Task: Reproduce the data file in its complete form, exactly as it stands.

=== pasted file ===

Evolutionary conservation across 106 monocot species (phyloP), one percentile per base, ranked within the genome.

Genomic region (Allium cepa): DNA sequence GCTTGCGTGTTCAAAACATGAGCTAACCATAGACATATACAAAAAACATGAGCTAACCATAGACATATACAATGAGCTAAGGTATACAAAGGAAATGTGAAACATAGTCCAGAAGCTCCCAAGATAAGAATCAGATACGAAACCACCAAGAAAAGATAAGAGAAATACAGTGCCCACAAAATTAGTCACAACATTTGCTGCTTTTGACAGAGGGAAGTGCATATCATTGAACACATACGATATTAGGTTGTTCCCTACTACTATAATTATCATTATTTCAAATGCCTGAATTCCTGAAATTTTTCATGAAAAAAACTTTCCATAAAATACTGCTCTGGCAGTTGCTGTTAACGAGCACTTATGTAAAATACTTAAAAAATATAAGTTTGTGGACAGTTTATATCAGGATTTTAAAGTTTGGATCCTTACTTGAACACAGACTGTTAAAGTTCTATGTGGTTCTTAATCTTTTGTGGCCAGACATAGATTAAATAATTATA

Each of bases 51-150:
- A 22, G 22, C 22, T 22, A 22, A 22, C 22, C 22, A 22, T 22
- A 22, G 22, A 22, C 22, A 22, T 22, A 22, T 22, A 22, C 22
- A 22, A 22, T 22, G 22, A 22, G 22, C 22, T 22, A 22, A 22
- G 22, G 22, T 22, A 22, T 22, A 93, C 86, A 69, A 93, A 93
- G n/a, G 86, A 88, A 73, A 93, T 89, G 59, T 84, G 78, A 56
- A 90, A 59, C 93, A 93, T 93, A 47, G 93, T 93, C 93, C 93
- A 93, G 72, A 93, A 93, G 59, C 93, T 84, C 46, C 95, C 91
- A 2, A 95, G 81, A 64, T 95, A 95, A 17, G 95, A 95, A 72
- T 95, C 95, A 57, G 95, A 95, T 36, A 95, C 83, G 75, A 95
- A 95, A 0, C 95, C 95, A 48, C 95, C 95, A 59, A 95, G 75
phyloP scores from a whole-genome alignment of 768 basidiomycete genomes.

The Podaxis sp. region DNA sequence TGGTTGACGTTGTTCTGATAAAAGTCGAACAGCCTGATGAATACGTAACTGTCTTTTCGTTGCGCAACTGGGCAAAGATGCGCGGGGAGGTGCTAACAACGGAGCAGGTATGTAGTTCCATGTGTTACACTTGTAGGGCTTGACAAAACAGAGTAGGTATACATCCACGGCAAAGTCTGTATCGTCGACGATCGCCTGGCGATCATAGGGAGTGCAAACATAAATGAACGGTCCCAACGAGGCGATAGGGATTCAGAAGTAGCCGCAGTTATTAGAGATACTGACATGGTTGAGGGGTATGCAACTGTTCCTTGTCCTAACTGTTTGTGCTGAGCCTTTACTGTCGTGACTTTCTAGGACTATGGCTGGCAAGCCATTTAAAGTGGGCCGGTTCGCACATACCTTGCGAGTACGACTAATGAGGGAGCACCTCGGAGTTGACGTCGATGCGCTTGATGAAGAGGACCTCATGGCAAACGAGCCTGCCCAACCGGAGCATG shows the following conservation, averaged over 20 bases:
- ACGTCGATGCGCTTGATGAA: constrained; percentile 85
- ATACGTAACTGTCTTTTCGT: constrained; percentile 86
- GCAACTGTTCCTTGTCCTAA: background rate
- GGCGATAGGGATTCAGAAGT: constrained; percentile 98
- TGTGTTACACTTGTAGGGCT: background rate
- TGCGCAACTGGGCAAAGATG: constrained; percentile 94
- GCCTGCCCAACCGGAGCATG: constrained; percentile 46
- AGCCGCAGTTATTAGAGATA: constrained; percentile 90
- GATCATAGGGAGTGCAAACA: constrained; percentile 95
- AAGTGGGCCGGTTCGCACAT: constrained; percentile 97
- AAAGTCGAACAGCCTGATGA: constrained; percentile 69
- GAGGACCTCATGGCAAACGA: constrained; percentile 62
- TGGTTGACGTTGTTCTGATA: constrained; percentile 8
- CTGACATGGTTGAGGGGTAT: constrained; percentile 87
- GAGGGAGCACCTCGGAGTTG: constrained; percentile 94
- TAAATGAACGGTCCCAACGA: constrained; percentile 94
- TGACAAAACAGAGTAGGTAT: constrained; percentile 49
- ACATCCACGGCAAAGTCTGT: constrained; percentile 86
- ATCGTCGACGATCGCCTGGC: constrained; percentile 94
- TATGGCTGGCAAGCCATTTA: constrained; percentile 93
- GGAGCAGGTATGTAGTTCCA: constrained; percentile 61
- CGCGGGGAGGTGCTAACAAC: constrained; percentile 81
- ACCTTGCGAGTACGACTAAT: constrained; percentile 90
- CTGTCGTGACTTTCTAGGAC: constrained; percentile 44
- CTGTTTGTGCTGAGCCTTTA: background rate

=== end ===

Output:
Evolutionary conservation across 106 monocot species (phyloP), one percentile per base, ranked within the genome.

Genomic region (Allium cepa): DNA sequence GCTTGCGTGTTCAAAACATGAGCTAACCATAGACATATACAAAAAACATGAGCTAACCATAGACATATACAATGAGCTAAGGTATACAAAGGAAATGTGAAACATAGTCCAGAAGCTCCCAAGATAAGAATCAGATACGAAACCACCAAGAAAAGATAAGAGAAATACAGTGCCCACAAAATTAGTCACAACATTTGCTGCTTTTGACAGAGGGAAGTGCATATCATTGAACACATACGATATTAGGTTGTTCCCTACTACTATAATTATCATTATTTCAAATGCCTGAATTCCTGAAATTTTTCATGAAAAAAACTTTCCATAAAATACTGCTCTGGCAGTTGCTGTTAACGAGCACTTATGTAAAATACTTAAAAAATATAAGTTTGTGGACAGTTTATATCAGGATTTTAAAGTTTGGATCCTTACTTGAACACAGACTGTTAAAGTTCTATGTGGTTCTTAATCTTTTGTGGCCAGACATAGATTAAATAATTATA

Each of bases 51-150:
- A 22, G 22, C 22, T 22, A 22, A 22, C 22, C 22, A 22, T 22
- A 22, G 22, A 22, C 22, A 22, T 22, A 22, T 22, A 22, C 22
- A 22, A 22, T 22, G 22, A 22, G 22, C 22, T 22, A 22, A 22
- G 22, G 22, T 22, A 22, T 22, A 93, C 86, A 69, A 93, A 93
- G n/a, G 86, A 88, A 73, A 93, T 89, G 59, T 84, G 78, A 56
- A 90, A 59, C 93, A 93, T 93, A 47, G 93, T 93, C 93, C 93
- A 93, G 72, A 93, A 93, G 59, C 93, T 84, C 46, C 95, C 91
- A 2, A 95, G 81, A 64, T 95, A 95, A 17, G 95, A 95, A 72
- T 95, C 95, A 57, G 95, A 95, T 36, A 95, C 83, G 75, A 95
- A 95, A 0, C 95, C 95, A 48, C 95, C 95, A 59, A 95, G 75
phyloP scores from a whole-genome alignment of 768 basidiomycete genomes.

The Podaxis sp. region DNA sequence TGGTTGACGTTGTTCTGATAAAAGTCGAACAGCCTGATGAATACGTAACTGTCTTTTCGTTGCGCAACTGGGCAAAGATGCGCGGGGAGGTGCTAACAACGGAGCAGGTATGTAGTTCCATGTGTTACACTTGTAGGGCTTGACAAAACAGAGTAGGTATACATCCACGGCAAAGTCTGTATCGTCGACGATCGCCTGGCGATCATAGGGAGTGCAAACATAAATGAACGGTCCCAACGAGGCGATAGGGATTCAGAAGTAGCCGCAGTTATTAGAGATACTGACATGGTTGAGGGGTATGCAACTGTTCCTTGTCCTAACTGTTTGTGCTGAGCCTTTACTGTCGTGACTTTCTAGGACTATGGCTGGCAAGCCATTTAAAGTGGGCCGGTTCGCACATACCTTGCGAGTACGACTAATGAGGGAGCACCTCGGAGTTGACGTCGATGCGCTTGATGAAGAGGACCTCATGGCAAACGAGCCTGCCCAACCGGAGCATG shows the following conservation, averaged over 20 bases:
- ACGTCGATGCGCTTGATGAA: constrained; percentile 85
- ATACGTAACTGTCTTTTCGT: constrained; percentile 86
- GCAACTGTTCCTTGTCCTAA: background rate
- GGCGATAGGGATTCAGAAGT: constrained; percentile 98
- TGTGTTACACTTGTAGGGCT: background rate
- TGCGCAACTGGGCAAAGATG: constrained; percentile 94
- GCCTGCCCAACCGGAGCATG: constrained; percentile 46
- AGCCGCAGTTATTAGAGATA: constrained; percentile 90
- GATCATAGGGAGTGCAAACA: constrained; percentile 95
- AAGTGGGCCGGTTCGCACAT: constrained; percentile 97
- AAAGTCGAACAGCCTGATGA: constrained; percentile 69
- GAGGACCTCATGGCAAACGA: constrained; percentile 62
- TGGTTGACGTTGTTCTGATA: constrained; percentile 8
- CTGACATGGTTGAGGGGTAT: constrained; percentile 87
- GAGGGAGCACCTCGGAGTTG: constrained; percentile 94
- TAAATGAACGGTCCCAACGA: constrained; percentile 94
- TGACAAAACAGAGTAGGTAT: constrained; percentile 49
- ACATCCACGGCAAAGTCTGT: constrained; percentile 86
- ATCGTCGACGATCGCCTGGC: constrained; percentile 94
- TATGGCTGGCAAGCCATTTA: constrained; percentile 93
- GGAGCAGGTATGTAGTTCCA: constrained; percentile 61
- CGCGGGGAGGTGCTAACAAC: constrained; percentile 81
- ACCTTGCGAGTACGACTAAT: constrained; percentile 90
- CTGTCGTGACTTTCTAGGAC: constrained; percentile 44
- CTGTTTGTGCTGAGCCTTTA: background rate